The elderly, who have a right to expect that we will do our duty to them so they can live their lives in dignity, will be asked to pay thousands of dollars more per couple in extra premiums, extra copayments, extra deductibles for Medicare over the next seven years. People who are old and sick and poor, regardless of how hard they've worked in their lives, will have to pay $10 billion more for their Medicare, because the Republican budget proposes to repeal the extra help now given to the elderly poor with their Medicare bills. Experts say up to a million seniors could be driven out of Medicare.
And the Republican Congress proposes to do away with the law that now prevents states from forcing seniors whose spouses have to go into nursing homes to sell their cars, their homes, even empty their bank accounts before their husbands and wives can get the government help for the care they need.
Young people and their families who are seeking to secure America's promise of opportunity could wind up paying thousands of dollars more in additional fees and interest to get student loans. That's a tax hike on middle class families and students that we can't afford for our future.
Most unbelievably of all, 17 million working families who seek to share in the American Dream will have to pay $42 billion more in income taxes through reductions in the Earned Income Tax credit for working families. In 1993, I worked hard to expand this working family tax credit so that we in America could say that anybody who works full-time with children in their homes will not be in poverty.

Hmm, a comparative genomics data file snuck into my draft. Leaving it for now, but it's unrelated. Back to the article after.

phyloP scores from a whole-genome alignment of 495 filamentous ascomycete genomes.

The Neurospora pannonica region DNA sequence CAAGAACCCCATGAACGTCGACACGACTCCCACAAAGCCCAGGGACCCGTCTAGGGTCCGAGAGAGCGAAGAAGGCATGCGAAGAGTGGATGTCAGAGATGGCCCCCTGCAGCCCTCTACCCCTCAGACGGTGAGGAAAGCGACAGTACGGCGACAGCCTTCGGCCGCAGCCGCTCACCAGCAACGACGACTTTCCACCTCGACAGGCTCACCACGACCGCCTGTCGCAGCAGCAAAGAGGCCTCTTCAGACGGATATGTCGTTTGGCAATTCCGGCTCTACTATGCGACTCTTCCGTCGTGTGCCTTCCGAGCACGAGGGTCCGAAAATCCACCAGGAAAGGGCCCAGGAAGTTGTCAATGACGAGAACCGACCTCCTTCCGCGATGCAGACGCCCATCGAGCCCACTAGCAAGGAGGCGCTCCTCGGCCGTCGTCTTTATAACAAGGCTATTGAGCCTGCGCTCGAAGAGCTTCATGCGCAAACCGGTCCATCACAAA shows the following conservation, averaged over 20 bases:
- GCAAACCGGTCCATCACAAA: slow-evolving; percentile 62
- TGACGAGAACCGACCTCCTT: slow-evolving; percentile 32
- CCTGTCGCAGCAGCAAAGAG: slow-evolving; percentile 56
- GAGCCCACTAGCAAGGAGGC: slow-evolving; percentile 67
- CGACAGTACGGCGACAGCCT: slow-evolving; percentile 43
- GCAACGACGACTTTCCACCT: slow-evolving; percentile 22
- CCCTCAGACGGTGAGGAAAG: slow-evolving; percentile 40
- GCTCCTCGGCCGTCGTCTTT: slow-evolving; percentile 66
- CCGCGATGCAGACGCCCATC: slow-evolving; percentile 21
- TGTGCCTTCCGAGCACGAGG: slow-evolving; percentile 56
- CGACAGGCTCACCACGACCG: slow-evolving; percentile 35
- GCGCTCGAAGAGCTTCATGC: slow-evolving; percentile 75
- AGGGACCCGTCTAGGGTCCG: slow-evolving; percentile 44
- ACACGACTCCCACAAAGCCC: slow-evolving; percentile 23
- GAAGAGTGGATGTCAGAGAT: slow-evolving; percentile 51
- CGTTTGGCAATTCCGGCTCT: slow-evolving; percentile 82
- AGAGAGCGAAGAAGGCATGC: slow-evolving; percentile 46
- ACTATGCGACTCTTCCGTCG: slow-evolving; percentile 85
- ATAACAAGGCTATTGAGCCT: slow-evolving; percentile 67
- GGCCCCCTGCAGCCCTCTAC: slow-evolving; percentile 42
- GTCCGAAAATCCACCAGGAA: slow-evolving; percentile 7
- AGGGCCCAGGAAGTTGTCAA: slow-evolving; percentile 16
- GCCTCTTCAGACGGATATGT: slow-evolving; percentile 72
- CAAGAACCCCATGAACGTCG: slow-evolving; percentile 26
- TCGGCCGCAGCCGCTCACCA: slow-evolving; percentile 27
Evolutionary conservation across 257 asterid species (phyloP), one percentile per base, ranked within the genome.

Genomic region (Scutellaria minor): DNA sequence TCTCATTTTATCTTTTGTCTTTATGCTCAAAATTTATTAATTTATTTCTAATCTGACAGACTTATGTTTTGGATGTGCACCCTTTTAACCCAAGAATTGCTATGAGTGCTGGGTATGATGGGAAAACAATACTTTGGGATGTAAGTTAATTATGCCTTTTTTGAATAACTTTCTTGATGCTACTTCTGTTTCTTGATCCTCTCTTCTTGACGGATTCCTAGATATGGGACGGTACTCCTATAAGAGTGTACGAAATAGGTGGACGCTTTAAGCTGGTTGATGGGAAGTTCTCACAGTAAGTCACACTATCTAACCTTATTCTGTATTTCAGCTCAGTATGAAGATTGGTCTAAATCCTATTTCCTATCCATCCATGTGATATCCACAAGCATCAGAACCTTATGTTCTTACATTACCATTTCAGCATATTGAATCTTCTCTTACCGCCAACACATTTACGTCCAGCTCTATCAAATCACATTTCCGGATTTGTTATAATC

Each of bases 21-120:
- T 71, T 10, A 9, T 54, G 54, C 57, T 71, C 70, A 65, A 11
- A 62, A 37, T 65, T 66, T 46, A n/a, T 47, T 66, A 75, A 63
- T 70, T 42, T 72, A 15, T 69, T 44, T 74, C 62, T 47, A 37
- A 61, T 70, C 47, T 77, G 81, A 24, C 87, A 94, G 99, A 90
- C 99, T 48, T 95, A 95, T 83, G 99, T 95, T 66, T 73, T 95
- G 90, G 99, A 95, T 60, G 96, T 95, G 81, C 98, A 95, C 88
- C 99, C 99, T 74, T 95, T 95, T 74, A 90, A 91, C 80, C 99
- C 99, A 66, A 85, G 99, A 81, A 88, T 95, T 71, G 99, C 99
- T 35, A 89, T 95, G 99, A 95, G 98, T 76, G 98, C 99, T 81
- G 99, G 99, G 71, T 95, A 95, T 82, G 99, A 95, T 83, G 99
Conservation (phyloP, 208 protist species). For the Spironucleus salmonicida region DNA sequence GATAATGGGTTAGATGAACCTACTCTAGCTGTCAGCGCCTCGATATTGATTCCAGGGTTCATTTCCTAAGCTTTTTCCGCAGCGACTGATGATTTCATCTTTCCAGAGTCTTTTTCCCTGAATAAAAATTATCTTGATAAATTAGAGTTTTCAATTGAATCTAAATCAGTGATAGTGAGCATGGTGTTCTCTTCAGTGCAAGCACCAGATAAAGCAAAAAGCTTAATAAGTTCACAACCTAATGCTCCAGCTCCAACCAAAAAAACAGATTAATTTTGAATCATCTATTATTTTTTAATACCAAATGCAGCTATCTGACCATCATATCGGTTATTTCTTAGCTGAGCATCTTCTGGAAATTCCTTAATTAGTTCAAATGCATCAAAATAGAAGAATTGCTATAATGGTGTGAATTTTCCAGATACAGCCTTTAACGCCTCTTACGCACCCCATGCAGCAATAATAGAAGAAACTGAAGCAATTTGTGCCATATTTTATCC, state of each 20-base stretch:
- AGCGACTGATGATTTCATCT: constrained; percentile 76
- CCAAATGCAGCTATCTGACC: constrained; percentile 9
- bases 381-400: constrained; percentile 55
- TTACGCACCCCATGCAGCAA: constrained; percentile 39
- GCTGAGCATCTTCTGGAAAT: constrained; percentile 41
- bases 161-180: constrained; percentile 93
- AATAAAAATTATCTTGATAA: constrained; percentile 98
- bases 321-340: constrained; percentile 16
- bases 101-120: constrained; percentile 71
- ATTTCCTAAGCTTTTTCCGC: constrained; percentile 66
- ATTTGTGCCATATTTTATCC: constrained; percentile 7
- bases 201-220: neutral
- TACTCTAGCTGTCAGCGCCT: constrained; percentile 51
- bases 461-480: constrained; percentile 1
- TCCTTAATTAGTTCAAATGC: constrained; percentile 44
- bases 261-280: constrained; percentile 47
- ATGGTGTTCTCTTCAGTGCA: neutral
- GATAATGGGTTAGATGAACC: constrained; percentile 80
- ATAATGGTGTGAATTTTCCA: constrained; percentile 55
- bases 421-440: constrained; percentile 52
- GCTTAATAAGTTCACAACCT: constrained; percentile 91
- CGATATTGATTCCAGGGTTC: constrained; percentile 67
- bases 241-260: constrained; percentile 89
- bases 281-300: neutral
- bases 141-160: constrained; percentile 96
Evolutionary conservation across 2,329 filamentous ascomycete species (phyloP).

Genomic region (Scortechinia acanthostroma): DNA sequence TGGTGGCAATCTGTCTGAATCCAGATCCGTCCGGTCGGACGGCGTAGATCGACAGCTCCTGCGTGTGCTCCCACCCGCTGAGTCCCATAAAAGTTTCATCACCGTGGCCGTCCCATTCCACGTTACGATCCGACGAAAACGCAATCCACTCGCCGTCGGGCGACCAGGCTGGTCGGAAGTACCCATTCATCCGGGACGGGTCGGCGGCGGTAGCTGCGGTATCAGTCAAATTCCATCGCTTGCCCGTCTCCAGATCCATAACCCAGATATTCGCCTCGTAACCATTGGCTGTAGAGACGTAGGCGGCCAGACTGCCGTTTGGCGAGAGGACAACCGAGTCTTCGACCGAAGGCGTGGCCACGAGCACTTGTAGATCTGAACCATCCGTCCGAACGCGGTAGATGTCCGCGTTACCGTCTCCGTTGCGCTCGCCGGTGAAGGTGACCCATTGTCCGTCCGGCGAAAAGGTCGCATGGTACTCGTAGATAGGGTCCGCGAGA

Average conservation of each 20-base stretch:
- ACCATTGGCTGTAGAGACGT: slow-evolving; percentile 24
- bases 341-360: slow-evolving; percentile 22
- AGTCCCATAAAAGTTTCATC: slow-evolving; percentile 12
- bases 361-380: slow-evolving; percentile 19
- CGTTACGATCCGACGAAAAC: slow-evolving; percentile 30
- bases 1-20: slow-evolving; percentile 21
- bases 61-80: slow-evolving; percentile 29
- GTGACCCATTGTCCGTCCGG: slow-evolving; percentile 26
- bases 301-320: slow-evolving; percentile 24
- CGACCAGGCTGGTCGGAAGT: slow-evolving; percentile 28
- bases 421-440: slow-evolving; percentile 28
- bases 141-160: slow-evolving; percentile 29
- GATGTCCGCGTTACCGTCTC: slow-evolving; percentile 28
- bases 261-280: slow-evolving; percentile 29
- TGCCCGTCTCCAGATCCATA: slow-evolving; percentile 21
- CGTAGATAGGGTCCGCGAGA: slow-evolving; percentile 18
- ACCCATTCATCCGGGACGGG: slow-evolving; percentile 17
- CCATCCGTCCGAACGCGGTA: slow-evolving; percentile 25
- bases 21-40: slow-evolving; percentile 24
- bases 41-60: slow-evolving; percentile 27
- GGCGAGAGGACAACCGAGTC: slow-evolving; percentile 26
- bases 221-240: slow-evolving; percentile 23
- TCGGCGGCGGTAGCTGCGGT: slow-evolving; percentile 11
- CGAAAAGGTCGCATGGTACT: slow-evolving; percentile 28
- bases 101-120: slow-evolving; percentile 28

Now, what the Congress wants to do is to roll back that working families tax credit in a way that will impose a tax increase averaging $500 a family on families least able to pay it. This is a tax hike that literally will push many working families back into poverty.
All told, there are about $148 billion of these hidden taxes and fees. They represent a cynical assault on America's values by targeting working families, the elderly, poor people who work hard at their jobs, mothers seeking child support, young people struggling their way through college. These are the very people we should be helping. I want to reward responsibility, not punish it; to increase opportunity, not shrink it; to strengthen our families, not weaken them. That's why my budget plan includes none of these new taxes.
The taxes imposed by the Republican budget are deceptive and unfair. I urge Congress to defeat them. We don't need to raise taxes on working people and lower their incomes to balance the budget. We have enough income inequality in America as it is.
I've proposed a balanced budget that reflects our fundamental values, that eliminates the deficit without undermining education or weakening our environment, or violating our commitments to working families, seniors and poor children. It secures Medicare and the trust fund without imposing big new costs on seniors, threatening their independence or destroying their dignity. And it gives a tax cut targeted to education and child-rearing, the very things that working families need. And they're helping the very working families who are hit with the tax increases under the Republican budget.
I'm deeply committed to balancing the federal budget. But we have to do it in a way that is consistent with our values and vision for our future, to give our people the chance to make the most of their own lives; to strengthen our families and protect our children and honor our parents; to grow the middle class and shrink the underclass; and to preserve our nation as the world's strongest.
Let's all keep those values fixed firmly in our sight in the weeks ahead as we worked toward a balanced budget that advances the American Dream.
Thanks for listening. END